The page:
Once healing is complete, usually between six to 10 weeks after surgery, the specialist uses form material to make an impression of the eye socket to fabricate a prosthetic eye. The artwork follows where blood vessels and a new iris are painted by hand on the white part of the eye. It takes at least six weeks to make a custom-made ocular prosthesis after surgery and up to three fittings before the final fitting. Typically, the ocularist does the fitting on the first visit, artwork on the prosthesis on the second visit, and a final fitting on the third visit. 

To help with eye movement, the surgeon covers the eye implant with eye tissue. S/he then connects the eye tissue to the existing eye muscles to enable the patient to experience natural eye movement. Eye movement may however not be as complete or brisk as happens with a natural eye. Because the pupil is not real, it will not constrict (narrow) naturally. Therefore the two pupils may seem unequal.

Risks, Side Effects & Complications

Like any other surgery, any surgical procedure involving the eye carries certain risks. Evisceration surgery carries the risk of inflammation through sympathetic ophthalmitis. The inflammation can lead to loss of vision if not treated. 

Infections can arise during surgery but can be treated with oral and eye drop antibiotics. 

Side effects include pain, swelling, and nausea in the first 72 hours after surgery, which can be treated with strong pain relievers.  

In the initial days of wearing a prosthetic eye, the patient may experience discomfort or tightness in the eye, but will over time get used to it. 

The overlying tissue of the implant may become eroded, leading to the implant's exposure. The implants can also get contaminated.

After Care & Follow Up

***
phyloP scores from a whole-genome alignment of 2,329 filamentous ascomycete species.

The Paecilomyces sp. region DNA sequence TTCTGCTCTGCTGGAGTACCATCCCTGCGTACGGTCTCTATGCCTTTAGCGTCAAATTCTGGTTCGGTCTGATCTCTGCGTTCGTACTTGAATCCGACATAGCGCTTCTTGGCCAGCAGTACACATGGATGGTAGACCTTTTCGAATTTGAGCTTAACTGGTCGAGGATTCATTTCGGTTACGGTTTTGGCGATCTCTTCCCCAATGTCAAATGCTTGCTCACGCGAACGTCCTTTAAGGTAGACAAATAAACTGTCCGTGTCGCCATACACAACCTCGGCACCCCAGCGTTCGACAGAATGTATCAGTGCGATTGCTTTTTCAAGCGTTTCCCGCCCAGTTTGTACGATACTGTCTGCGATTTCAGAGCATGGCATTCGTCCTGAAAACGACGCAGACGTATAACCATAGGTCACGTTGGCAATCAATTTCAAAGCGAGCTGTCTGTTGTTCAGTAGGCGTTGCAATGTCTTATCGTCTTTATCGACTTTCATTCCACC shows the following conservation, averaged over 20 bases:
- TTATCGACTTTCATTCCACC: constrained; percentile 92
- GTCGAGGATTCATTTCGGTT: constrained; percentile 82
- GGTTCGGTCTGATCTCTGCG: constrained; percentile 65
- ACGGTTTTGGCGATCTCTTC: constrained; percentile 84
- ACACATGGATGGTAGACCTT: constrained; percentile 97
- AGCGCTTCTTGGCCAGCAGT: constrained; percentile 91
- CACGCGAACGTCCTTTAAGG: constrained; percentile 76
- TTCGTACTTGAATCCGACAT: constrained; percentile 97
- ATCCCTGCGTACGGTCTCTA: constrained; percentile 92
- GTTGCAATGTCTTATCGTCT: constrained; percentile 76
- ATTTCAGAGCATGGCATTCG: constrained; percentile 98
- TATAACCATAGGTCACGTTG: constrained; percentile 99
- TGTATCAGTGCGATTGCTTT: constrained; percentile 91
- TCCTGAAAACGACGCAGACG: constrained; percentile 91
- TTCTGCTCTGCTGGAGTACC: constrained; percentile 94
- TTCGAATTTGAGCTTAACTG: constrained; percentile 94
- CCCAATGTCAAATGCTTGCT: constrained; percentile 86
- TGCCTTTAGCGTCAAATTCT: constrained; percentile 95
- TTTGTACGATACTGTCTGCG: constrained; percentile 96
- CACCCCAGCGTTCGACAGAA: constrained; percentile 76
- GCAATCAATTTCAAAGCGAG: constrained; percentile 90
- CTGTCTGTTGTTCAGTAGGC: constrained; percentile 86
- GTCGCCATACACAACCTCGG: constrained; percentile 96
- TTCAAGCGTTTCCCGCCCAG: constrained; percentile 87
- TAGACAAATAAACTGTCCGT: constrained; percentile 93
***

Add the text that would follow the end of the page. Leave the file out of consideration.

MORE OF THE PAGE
The patient needs to take oral antibiotics for several days after prosthetic eye surgery. Antibiotic eye drops must also be taken for a few weeks. One should return to the surgeon two weeks after the procedure for the removal of stitches. 

Patients need to exercise caution and care with the prosthesis. Care involves regularly cleaning the ocular prosthesis, maintaining moisture, polishing it, and visiting the ocularist. It is recommended that the prosthetic eye be thoroughly cleaned with soap and water and well-dried before being placed back into the eye socket. Ocularists recommend the use of a plunger to place the prosthetic eye back into the socket. It is okay to sleep with the prosthetic on, unless the doctor has advised against it. The prosthetic eye can be removed and replaced when needed. 

The patient is advised to desist from frequently removing the prosthetic eye and to use lubricating eye drops over the ocular prosthesis. Patients should also remove any debris from the prosthesis. An annual polish by the ocularist is recommended as well as replacing the ocular prosthesis every five years.

Recovery & Results

Individuals can still engage in normal activities like showering, swimming, and skiing with a prosthetic eye. They can also have teary eyes since tears are secreted in the eyelids.

Those who have suffered from retinoblastoma, anophthalmia, and microphthalmia, register a better quality of life with ocular prostheses. 

It takes about three to four months for complete healing to occur. The socket's shape may continually change, necessitating additional fitting and adjustment, even months after the initial procedure. 

It is also advisable that a patient who has lost an eye and is fitted with a prosthetic eye undergoes counselling and engages in support groups to address the psychological disturbances that may arise.